A review of the obscenity laws

The Crown Prosecution Service has announced a review of the guidance it issues to prosecutors concerning obscene materials.  It closes on 17th October.

This could be a great opportunity to correct a number of anomalies which have arisen since, and been magnified by, the arrival of the internet. Ditto in respect of the operation of those bits of the Digital Economy Act 2017 which address commercial porn sites.

To recap

Under the Digital Economy Act’s provisions on commercial pornography sites, qualifying commercial porn sites must do two things:

  1. Make sure they have a robust age verification (AV) solution in place.
  2. Make sure that, even behind the age gateway, there is no “extreme pornography”.   If you click the link you will see this category was established under earlier legislation.

The privacy and competition laws also matter

All web sites must comply with our privacy laws and our competition laws so while these are not specific to porn sites they have an obvious significance in this context.

The role of the Regulator

The regulator/enforcer for the Digital Economy Act in relation to porn sites is the BBFC. They have no direct locus in respect of enforcing the  privacy and competition laws although, for example, as they investigate and determine whether or not particular AV solutions  are working well enough to keep kids out, I imagine the BBFC is unlikely to approve a solution that is known to break privacy or competition rules so, to that extent, they are indirectly involved.

Definitions matter

When the Digital Economy Act was going through Parliament  the Government acknowledged that the definition of “extreme pornography” was not wholly satisfactory. In fact, as I recall, initially they also included a proposal to create a new and extra class of “prohibited material” which they later withdrew. Unusual, but not unheard of.

They promised they would revisit  the issue of definitions. Once the Bill had got underway the constraints imposed by the Parliamentary timetable meant it was impossible to open up a wider consideration of matters of this kind. If people had insisted the risk was we would have lost everything in the Bill on porn sites.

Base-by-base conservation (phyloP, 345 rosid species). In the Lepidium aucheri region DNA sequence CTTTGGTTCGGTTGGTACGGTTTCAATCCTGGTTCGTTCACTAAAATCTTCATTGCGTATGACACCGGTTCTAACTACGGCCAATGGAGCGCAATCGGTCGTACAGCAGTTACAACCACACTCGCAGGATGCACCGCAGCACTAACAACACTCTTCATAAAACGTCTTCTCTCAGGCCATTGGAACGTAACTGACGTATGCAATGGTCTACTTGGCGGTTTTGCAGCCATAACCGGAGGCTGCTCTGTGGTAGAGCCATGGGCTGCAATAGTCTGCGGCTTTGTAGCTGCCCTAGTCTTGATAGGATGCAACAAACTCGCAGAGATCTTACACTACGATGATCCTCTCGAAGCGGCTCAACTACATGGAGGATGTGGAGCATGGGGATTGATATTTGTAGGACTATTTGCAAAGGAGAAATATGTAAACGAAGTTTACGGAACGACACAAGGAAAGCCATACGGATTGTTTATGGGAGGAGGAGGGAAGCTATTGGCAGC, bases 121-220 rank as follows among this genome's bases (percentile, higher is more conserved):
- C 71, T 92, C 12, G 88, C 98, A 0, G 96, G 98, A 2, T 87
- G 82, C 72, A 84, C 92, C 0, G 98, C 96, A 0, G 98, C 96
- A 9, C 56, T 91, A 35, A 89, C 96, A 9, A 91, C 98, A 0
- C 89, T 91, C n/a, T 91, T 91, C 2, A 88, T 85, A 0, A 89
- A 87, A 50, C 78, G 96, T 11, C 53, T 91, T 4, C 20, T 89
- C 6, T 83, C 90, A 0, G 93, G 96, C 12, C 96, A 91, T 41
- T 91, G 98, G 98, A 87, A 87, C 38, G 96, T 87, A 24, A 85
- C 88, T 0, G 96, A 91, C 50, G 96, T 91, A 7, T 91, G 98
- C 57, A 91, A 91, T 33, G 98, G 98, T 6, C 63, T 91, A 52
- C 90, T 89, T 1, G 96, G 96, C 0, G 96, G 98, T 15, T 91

Enter the CPS

We also said at the time, and the Government appeared to accept, that the CPS had to do the same with its (outdated) guidance to prosecutors in respect of obscenity laws.  But the Government is always reluctant to instruct the CPS to do anything so we had to wait until the CPS decided to do this in its own good time. Well now it has.

The Government reminded us that, AV or not, there should be no illegal material of any kind on  any web site. The Digital Economy Act did not create a licence to publish illegal material as long as it was behind an age gate. This is why the CPS guidelines matter. OK they are not “the law” as such, but they are extremely important in shaping practice and a review of this kind can act as a spur to legislative change.

Not sure whether or to what extent this CPS  review obviates the need for or will count as the “extreme pornography” review the Government promised. I suspect it won’t entirely but we shall see.

One of several things we didn’t like about the definition of “extreme pornography” is that  highly sexualised Manga  images featuring very young people were clearly excluded. Could the CPS review correct that? Maybe. Maybe not.






About John Carr

John Carr is one of the world's leading authorities on children's and young people's use of digital technologies. He is Senior Technical Adviser to Bangkok-based global NGO ECPAT International and is Secretary of the UK's Children's Charities' Coalition on Internet Safety. John is now or has formerly been an Adviser to the Council of Europe, the UN (ITU), the EU and UNICEF. John has advised many of the world's largest technology companies on online child safety. John's skill as a writer has also been widely recognised. http://johncarrcv.blogspot.com
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